Ellis claims that we should actively resist any effort to assemble all these appraisals into a complete picture of the person. That we can assess the actions without making all the troublesome metaphysical assumptions required to attribute those actions to a person. Indeed, perhaps I shouldn’t give Elizabeth Warren the Senator so much credit for the work of Warren the Law Professor.
But I’m still giving Warren credit. And that’s the problem. I’m starting to think we can’t duck person-oriented reactive attitudes by merely reducing them to action-oriented reactive attitudes. Going back to the original Strawson paper, we don’t get angry at the painful blow, or fall in love with the witty reply. We get angry at the person who lands the painful blow; we fall in love with the person who offers the witty reply.
So how can we avoid the Nietzschean invention of a doer for every deed? Can we stop ourselves from filling in the back story of the driver who cuts us off in traffic to show that he is a terrible human being? And if we can, should we? Or should we continue to pretend?
We still might want to say that global judgments are a mistake. The person who offers you witty replies on a first date may also be kind of boring sometimes. The person who assaults you may also be a loving father or an honor roll student. It may well be that we learn remarkably little about most people from what we see of them, and that we fill in this ignorance with heuristics and biases that are more rough than ready.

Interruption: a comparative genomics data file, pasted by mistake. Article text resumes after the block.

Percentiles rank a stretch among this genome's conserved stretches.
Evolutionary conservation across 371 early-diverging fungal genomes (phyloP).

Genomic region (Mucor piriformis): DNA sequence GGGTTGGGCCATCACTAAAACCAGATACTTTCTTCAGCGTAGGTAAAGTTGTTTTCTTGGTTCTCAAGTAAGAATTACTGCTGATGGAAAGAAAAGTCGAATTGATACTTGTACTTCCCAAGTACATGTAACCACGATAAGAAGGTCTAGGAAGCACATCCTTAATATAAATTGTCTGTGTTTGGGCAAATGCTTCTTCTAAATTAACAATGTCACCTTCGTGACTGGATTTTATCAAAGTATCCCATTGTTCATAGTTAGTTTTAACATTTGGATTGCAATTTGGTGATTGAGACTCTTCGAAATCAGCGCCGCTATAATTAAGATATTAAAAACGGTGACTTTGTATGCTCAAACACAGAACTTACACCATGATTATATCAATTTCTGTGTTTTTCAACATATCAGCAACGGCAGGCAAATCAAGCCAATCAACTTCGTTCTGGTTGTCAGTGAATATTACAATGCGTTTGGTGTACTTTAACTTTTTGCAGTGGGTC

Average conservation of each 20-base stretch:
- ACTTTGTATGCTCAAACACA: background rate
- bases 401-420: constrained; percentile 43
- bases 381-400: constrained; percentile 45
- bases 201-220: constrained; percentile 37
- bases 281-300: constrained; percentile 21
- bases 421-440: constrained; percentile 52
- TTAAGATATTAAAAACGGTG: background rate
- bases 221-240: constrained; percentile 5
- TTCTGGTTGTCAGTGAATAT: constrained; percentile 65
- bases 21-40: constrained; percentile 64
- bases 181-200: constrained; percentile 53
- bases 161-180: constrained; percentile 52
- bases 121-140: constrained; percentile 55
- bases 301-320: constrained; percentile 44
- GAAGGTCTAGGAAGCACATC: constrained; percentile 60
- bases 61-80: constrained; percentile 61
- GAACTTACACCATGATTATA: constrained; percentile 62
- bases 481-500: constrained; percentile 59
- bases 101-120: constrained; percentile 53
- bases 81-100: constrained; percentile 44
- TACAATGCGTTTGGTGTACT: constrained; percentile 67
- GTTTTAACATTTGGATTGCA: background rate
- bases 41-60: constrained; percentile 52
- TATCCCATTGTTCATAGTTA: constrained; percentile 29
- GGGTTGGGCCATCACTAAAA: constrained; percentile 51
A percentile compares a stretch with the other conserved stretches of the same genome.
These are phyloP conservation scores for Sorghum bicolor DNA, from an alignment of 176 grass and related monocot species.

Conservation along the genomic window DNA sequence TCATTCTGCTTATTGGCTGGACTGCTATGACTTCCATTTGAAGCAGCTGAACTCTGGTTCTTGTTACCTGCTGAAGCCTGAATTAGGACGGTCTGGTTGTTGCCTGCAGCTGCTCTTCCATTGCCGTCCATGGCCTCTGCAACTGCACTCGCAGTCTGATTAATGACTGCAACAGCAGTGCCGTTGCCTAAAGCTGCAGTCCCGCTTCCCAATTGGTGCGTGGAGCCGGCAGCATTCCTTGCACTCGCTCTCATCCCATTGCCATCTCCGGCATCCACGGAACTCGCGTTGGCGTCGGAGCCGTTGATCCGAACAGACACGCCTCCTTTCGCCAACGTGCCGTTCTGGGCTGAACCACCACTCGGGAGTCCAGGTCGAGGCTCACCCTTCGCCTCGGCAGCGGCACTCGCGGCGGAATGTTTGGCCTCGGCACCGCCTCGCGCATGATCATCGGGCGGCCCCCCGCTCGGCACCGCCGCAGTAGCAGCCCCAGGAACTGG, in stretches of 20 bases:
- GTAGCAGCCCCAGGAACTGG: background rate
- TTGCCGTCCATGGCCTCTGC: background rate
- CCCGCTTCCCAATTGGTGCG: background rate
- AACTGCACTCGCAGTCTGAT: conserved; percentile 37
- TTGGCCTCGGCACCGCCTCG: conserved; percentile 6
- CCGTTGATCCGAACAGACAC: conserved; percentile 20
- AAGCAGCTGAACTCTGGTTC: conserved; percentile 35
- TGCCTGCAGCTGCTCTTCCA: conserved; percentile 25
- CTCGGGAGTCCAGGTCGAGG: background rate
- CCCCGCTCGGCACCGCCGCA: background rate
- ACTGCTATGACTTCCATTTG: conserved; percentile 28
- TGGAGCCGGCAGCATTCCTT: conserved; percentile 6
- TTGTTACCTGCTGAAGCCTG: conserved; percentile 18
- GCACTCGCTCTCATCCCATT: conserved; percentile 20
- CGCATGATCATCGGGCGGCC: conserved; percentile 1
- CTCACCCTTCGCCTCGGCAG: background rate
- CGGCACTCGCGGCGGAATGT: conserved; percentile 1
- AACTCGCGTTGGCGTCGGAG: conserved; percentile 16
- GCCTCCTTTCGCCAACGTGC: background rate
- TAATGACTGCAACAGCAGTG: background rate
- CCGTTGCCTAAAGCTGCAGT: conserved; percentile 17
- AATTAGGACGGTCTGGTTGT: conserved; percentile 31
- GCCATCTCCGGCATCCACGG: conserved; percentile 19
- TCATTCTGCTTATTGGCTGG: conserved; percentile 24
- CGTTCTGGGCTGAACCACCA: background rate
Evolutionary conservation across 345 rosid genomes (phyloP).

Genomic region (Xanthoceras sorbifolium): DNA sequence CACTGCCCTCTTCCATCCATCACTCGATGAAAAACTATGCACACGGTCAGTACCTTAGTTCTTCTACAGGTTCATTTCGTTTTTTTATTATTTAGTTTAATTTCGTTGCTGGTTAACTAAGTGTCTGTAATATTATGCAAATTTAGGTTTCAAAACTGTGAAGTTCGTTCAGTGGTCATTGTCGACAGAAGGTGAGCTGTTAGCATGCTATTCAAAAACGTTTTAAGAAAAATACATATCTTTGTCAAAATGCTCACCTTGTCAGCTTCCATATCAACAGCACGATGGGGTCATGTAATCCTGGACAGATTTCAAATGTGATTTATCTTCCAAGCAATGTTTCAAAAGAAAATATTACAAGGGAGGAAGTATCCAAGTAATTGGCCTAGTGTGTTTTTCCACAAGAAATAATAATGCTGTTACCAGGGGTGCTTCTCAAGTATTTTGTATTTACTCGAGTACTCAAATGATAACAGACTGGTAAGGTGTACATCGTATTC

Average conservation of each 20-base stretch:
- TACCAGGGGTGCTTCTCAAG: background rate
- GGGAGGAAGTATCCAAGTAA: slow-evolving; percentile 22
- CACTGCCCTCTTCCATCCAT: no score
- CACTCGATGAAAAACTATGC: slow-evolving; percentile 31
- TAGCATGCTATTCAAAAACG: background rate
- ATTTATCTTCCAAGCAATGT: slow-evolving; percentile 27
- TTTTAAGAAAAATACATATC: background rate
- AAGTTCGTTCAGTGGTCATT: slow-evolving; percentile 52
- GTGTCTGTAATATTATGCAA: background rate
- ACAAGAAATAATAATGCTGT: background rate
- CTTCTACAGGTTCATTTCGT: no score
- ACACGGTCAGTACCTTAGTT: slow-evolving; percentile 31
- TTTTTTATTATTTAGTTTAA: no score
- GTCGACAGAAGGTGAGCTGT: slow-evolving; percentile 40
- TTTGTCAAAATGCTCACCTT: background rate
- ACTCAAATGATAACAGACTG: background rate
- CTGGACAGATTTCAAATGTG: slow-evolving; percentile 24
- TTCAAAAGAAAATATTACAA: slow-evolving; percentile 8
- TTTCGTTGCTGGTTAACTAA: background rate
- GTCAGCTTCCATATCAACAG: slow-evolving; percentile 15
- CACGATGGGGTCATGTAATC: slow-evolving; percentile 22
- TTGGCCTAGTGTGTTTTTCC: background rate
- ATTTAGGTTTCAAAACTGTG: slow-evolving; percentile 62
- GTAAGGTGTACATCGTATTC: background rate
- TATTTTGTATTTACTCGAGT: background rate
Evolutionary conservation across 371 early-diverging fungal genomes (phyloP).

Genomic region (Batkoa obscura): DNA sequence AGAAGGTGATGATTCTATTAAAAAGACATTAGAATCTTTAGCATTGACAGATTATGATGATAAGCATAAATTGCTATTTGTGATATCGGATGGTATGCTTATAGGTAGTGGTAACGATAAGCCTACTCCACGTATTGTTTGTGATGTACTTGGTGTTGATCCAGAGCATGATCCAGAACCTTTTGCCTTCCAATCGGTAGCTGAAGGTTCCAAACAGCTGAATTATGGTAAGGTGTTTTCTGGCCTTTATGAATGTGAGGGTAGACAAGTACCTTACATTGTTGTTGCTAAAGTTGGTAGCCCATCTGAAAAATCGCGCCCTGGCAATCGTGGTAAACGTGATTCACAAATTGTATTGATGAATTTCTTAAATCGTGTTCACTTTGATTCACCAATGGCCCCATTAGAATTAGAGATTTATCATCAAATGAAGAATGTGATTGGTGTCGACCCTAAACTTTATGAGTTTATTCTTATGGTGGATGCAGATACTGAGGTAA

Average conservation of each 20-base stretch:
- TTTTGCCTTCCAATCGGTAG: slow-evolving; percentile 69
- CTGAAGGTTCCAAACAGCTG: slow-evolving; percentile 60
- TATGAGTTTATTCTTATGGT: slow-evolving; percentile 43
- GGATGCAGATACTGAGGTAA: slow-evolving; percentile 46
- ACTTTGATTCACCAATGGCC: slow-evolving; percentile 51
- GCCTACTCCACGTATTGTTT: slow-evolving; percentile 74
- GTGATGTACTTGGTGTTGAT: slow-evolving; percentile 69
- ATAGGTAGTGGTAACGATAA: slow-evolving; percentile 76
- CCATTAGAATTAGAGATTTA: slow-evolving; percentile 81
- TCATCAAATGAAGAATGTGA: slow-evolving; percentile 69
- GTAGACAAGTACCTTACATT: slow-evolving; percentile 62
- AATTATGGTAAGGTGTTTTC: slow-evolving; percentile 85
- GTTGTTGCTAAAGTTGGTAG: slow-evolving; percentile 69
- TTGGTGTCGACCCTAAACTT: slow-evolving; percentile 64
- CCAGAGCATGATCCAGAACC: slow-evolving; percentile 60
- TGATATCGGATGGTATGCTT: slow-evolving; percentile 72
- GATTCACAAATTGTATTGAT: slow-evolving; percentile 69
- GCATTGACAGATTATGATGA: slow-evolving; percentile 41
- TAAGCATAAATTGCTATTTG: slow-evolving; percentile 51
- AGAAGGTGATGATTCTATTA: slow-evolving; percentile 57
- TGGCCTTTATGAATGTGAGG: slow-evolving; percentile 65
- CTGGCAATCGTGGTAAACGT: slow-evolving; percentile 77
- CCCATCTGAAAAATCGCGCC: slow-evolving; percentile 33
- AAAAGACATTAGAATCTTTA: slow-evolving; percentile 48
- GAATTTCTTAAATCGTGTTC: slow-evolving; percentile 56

It’s hard not to equate Nietzsche and Ellis here with Buddhist reflections on the illusory nature of selfhood. And it’s hard, too, not to think that this demand that we amend our syntax and our ethics begs the question.
Are we merely doing this to get off the treadmill of anxiety, to overcome maladaptive perfectionism? Is all this elaborate metaethical reflection really just therapeutic? Is it the philosopher’s obsessive #actually that demands we reassess the common sense for no other reason than to avoid imprecision? Is there a pragmatic upshot? What’s the cost of self-esteem? And what are its benefits?